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Spurgeon Sees Room To Grow Offensively

by Evan Sporer / Minnesota Wild

For all the talk there has been this preseason about managing Ryan Suter's minutes, the player now skating to his right doesn't seem to be getting as much attention.

Throughout training camp, Suter has been flanked by Jared Spurgeon. Last season, Suter played over half his even-strength minutes with Jonas Brodin. By comparison, Suter played over 960 minutes at 5-on-5 with Brodin, and 382 with Spurgeon.

In many ways it's easy to overlook Spurgeon because of the silent and unnoticed contributions he makes for the Wild.

Playing with Suter this preseason though, Spurgeon is excited for the new challenges it might present.

"Whenever you play, you want to play against the best," Spurgeon said. "This year with the group of d-men that we have here, we're going to play pretty evenly. I'm definitely looking forward to this year, and if we do get more minutes, it's going to be fun to play them."

By no means has he been sheltered—Spurgeon has averaged over 20 minutes of ice time per game in each of the past four seasons—but riding shotgun with the Wild's workhorse could mean an uptick in miles traversed for the fifth-year pro.

And Spurgeon knows how he can be successful no matter how he's deployed.

"Being a smaller guy, with my speed, I'm hoping to be a bit more offensive in jumping up into the rush more," Spurgeon said. "Defensively, just always being solid, and not being a liability in the back-end. I'm always looking for ways to get better."

Head Coach Mike Yeo has said he thinks the Wild's defensemen have room to grow offensively. Spurgeon agreed, and said there are plenty of ways to make offensive contributions as a defensemen without showing up in the box score.

"There are only two assists on a goal, and sometimes it might be that third pass, but that one might be the most important one," Spurgeon. "Whether you're making the play up the ice to get the play started, or if you're just having a good gap to make the other team turn it over, and then someone else goes up the ice to get the goal, it's a whole team effort."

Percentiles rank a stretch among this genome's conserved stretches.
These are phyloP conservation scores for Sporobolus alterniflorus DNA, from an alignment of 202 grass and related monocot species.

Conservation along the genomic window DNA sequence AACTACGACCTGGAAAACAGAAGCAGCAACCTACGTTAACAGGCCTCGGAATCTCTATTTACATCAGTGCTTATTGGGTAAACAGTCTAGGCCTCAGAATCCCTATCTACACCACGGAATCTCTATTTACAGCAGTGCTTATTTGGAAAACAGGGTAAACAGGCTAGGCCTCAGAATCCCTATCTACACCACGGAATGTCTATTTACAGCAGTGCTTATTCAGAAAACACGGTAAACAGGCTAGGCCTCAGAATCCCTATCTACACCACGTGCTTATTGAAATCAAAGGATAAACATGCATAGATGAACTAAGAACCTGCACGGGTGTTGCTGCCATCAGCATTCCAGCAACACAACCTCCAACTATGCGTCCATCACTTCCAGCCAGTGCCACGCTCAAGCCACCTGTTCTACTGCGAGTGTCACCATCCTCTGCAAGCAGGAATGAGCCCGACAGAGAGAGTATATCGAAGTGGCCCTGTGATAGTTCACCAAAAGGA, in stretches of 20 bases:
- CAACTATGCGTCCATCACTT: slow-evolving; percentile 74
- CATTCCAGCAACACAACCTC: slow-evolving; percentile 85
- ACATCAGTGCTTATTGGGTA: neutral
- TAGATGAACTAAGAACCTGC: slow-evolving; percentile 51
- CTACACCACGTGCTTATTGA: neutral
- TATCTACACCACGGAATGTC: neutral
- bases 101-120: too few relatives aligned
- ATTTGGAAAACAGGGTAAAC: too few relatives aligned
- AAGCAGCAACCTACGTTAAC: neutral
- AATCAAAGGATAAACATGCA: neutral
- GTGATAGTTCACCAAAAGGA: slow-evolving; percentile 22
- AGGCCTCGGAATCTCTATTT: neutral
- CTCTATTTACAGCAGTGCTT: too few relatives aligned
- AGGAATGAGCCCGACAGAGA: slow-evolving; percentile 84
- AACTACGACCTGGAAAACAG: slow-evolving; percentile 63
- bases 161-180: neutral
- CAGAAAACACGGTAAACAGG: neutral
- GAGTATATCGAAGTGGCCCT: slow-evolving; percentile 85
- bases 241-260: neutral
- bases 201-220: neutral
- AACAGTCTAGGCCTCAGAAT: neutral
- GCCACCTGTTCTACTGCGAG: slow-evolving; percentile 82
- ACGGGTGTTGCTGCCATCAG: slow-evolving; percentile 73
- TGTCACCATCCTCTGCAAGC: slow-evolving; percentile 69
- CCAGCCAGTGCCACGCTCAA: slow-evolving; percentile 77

Last season, behind the top pairing of Suter and Brodin, no defenseman was on the ice for more of Minnesota's even-strength goals than Spurgeon, at 48. The Wild play an up-tempo game, giving defensemen the opportunity to make an offensive impact.

"Points will come if the team is playing well and scoring goals, but if you're getting up the ice, and helping the other way, you'll get rewarded as well," Spurgeon said. "With our d-corps, with how well we all move, we're very smart, and we'll be able to pick our spots, and help out offensively."

Cardinally speaking, playing Spurgeon (a right-handed shot) with Suter (a left-handed shot) could make things more directionally comfortable.

"That could open some things up through the neutral zone [for Suter]," Yeo said on the first day of training camp. "But I would say more specifically the offensive zone—getting some pucks coming across to him, having somebody that would be on their forehand, that could help him and benefit him to create a little bit more offense."

Suter said it's a partnership that could benefit both defensemen.

"It gives us both flexibility; it gives me more flexibility playing with a right-handed shot," he said. "It will allow me to be more offensive."

Wherever Spurgeon plays, part of the objective will be to continue to drive puck possession at the very high rate he's done in prior seasons, even if Spurgeon doesn’t know how he's getting it done.

"I'm not sure," Spurgeon said. "I just try to get it up to the forwards as quick as possible. Being smaller, and always being smaller growing up, I had to learn to be quick, and move the puck quick so you could get up the ice. With the group of forwards we have, they can hang onto the puck for a long time in the offensive zone as well, so that helps a lot."

Spurgeon has found a way to help the Wild generate shot-attempts while limiting those of their opponents. Last season, Spurgeon's 53.76 shot-attempts percentage was 23rd in the League among defensemen who played at least 1,000 minutes. His numbers have been improving over the past four seasons.

Spurgeon plays the game quickly, a calling card for the Wild, and something Yeo has made part of Minnesota's DNA. Given the type of player Spurgeon is, he fits right into the gameplan.

"One of the big things for our team is transitions, so when we can get going back on the other team, and catching them out there, it's huge for our offense," Spurgeon said. "We're just trying to play as fast as possible without making mistakes."

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